Don't Bother to Knock (1952) I'm pretty sure there was knocking.
Don't Bother to Knock Oh, to have been at this photo shoot.
is the story of Nell Forbes (Marilyn Monroe
), a shy and dreamy-eyed young woman who is hired as a hotel babysitter for a night on the recommendation of her uncle (Elisha Cook, Jr.
), the hotel elevator operator. The couple needing her services (Jim Backus and Lurene Tuttle) are guests who want someone to look after their 8-ish-year-old daughter, Bunny (Donna Corcoran, whose face you'll recognize, because it is practically the same face as her several siblings, also child actors of the '50s) while they attend a banquet in the lobby. We quickly learn that Nell has (a) never watched a kid before and (b) needs to be asked if she's "OK now" every 10 seconds by her nervous little uncle. In spite of the heavy foreshadowing, Nell manages to put Bunny to bed pretty efficiently, even with Bunny doing the usual "I'm not tired" and "read me another story" stuff.
What could go wrong?While this is going on, airline pilot Richard Widmark is being given the heave-ho by lounge singer/lip-syncher, Anne Bancroft, a very mature-looking 21 in her first movie. She's dumping Widmark because he's too cynical and she just can't see a future with a guy who doesn't have an understanding heart. He says he was just in it for the laughs anyway and why do dames always want to get married and stuff, but you know he really loves her deep down. After retiring to his room to sulk in a glass of rye, he sees Nell in the room across the courtyard through the open window. By this time, she has tried on Lurene Tuttle's negligee and earrings and is moving about the room, trying on perfume and stockings and generally veering away from the original babysitting idea. He calls the room, they sort of chat, and he sort of gets invited over. At first he thinks she's a guest, but the appearance of Bunny starts the thriller ball rolling.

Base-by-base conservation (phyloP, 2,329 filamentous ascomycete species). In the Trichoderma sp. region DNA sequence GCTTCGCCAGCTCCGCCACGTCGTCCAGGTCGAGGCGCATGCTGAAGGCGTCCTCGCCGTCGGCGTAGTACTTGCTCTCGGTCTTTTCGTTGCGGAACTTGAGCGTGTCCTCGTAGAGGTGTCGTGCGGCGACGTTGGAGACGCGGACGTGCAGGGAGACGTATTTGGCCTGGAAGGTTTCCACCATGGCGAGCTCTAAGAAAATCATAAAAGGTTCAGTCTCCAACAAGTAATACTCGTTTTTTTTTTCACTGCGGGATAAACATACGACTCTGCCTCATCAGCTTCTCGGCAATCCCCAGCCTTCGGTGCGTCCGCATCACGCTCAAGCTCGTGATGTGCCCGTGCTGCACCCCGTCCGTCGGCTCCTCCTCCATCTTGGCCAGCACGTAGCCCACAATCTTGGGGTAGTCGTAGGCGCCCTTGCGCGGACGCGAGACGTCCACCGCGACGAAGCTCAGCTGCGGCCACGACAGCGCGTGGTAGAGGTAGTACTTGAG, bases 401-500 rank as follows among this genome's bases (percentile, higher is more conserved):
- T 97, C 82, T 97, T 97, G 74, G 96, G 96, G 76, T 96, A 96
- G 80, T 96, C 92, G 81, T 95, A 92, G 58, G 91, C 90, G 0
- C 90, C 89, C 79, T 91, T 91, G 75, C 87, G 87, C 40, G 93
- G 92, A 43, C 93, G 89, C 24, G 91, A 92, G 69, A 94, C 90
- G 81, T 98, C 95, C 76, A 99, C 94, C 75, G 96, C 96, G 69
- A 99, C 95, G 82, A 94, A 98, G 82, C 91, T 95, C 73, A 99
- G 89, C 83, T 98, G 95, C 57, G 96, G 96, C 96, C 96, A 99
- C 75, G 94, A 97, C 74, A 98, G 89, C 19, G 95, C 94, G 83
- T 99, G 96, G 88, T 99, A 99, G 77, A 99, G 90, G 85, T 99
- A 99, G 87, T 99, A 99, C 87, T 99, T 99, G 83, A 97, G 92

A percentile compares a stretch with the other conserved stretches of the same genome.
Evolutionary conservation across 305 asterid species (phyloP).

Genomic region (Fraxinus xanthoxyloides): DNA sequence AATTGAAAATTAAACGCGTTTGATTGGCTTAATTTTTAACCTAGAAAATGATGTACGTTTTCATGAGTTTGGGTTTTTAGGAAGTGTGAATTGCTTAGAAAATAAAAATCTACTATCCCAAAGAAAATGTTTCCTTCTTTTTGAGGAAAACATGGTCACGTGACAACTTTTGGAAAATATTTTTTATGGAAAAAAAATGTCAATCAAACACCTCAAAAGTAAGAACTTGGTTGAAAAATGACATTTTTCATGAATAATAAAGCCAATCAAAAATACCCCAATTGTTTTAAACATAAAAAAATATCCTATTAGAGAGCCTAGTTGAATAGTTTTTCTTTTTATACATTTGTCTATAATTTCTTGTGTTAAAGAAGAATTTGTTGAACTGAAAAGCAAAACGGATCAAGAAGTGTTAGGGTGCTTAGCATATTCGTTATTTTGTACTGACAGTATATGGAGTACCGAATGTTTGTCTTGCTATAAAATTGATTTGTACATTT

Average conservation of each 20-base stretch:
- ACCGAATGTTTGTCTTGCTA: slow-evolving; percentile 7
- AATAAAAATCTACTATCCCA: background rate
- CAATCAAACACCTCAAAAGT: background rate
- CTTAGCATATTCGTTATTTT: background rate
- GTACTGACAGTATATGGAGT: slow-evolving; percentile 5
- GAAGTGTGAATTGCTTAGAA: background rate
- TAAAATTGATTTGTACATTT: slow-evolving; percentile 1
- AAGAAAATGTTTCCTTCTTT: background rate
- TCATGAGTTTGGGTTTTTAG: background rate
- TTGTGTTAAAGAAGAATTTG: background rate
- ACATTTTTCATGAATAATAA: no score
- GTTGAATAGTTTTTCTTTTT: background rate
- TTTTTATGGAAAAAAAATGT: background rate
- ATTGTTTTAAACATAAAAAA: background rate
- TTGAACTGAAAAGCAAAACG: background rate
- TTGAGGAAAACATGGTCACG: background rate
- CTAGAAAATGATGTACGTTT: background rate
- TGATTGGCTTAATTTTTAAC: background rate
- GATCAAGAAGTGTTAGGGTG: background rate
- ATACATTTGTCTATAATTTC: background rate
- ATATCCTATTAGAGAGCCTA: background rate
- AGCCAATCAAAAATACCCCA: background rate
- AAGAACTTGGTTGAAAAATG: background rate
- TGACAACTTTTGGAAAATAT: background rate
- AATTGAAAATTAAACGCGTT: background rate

I won't say exactly what happens, but there is some useful meddling by resident busybody (and oft-used Disney voice actress), Verna Felton
, and one of the main characters develops an understanding heart after all.
When I first saw this movie I hadn't had a kid yet, so all I focused on was the toolishness of Richard Widmark's character and the unlikelihood that someone who looked like Elisha Cook, Jr. could be Marilyn Monroe's uncle. I originally thought Widmark's character was so
tooly, in fact, that I actually remembered the part as being played by Sterling Hayden
, but on seeing the film again, my opinion has mellowed. I mean, he did knock. I was also surprised that Monroe's performance was both not as good as and even better than I remembered. What I didn't realize was that none of the characters were particularly well-drawn and that the director (Roy Ward Baker
) didn't really treat it like a thriller...or even a film...the end result being something far less memorable than it could have been.
But the thing that stood out the most this time around was the way the little girl's mother responded after finding her terrified daughter in the room with (spoiler alert) completely wacko Nell — and walloping the babysitter good — she comforts Bunny and says, "I know, dear. I guess we've never seen anybody like her."
That just struck me as the most sensitive, most maternal thing ever.
If there's a chance to see it in on a big screen, you should, but not if you're trying out a new sitter.
: Gloria Blondell